The urban innovation unit of Alphabet Inc. and sister company to Google is proposing to speed up its plans to redevelop 350 derelict acres on the city’s waterfront in return for a cut of property taxes, development charges and increased land values.
Sidewalk Labs LLC’s ambitions to build a futuristic city on Toronto’s waterfront have gotten a whole lot bigger — and perhaps more controversial. The urban innovation unit of Alphabet Inc. and sister company to Google is proposing to speed up its plans to redevelop 350 derelict acres on the city’s waterfront in return for a cut of property taxes, development charges and increased land values.
New York-based Sidewalk is offering to finance the infrastructure required to get the project off the ground, including a light-rail line, in return for a slice of the proceeds, which it estimates could be about C$6 billion ($4.5 billion) over the next 30 years.
The proposal, which includes a new Google campus, builds on Sidewalk’s 2017 plan for a 12-acre redevelopment that envisioned a mecca of green energy, self-driving technology and 3,000 housing units all connected by digital sensors.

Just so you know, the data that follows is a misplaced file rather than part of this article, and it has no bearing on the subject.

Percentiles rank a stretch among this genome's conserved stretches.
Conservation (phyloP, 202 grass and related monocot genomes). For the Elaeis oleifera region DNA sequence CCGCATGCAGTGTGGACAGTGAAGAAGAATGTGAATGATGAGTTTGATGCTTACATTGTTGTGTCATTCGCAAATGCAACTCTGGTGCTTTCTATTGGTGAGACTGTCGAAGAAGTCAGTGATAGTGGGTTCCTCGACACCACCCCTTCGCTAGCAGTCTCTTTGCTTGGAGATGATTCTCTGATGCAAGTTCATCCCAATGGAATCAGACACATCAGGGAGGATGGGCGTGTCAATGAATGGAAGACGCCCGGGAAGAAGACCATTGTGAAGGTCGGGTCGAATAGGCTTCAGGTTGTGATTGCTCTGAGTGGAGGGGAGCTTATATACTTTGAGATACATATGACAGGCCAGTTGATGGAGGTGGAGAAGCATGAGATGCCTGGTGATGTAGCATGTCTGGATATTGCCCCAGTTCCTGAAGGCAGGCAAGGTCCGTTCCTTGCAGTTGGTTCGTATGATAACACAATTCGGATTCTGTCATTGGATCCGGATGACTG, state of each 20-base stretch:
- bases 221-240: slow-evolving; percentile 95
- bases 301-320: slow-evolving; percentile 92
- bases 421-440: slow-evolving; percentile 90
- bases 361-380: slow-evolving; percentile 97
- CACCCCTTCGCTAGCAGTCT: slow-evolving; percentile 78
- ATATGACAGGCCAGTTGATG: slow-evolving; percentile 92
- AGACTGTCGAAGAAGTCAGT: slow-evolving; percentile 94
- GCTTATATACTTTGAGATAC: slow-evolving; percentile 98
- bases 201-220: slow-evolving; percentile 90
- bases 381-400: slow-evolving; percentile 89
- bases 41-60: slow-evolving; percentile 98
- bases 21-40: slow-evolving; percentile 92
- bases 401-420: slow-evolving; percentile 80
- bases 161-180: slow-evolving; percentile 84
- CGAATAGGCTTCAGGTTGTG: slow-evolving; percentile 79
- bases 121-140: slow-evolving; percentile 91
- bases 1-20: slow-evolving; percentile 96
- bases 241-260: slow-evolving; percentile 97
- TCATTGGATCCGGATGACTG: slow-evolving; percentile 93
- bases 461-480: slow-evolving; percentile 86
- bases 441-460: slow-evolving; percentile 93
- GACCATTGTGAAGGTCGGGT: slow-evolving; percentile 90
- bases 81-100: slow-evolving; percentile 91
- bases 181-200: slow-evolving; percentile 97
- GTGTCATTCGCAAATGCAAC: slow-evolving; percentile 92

Sidewalk Chief Executive Officer Dan Doctoroff said the project needs to be bigger for infrastructure investments like utility lines and public transit to make sense. The new financing model would allow the waterfront rail link to be built “years, if not decades, sooner than it would otherwise,” he said in a blog post.
The proposal to build a city from scratch is the most wide-ranging since Sidewalk was selected to oversee the development. While greeted with enthusiasm when first unveiled, the project has become embroiled in controversy.
Privacy advocates are concerned about how data will be used by Alphabet, though the company has since committed to putting it all into public trust and not using it for advertising. Having money flow to Sidewalk that would normally go to city coffers might only inflame more controversy.
At the core of the debate is a question about whether tech giants like Google should have such a big impact on how cities are shaped. Amazon.com Inc. pulled out of a plan to build a large new campus in New York City after pressure from some residents and local politicians.
The project has yet to be approved by Sidewalk Labs and Waterfront Toronto, the government organization overseeing the project and various levels of government, and it may be years before it’s realized.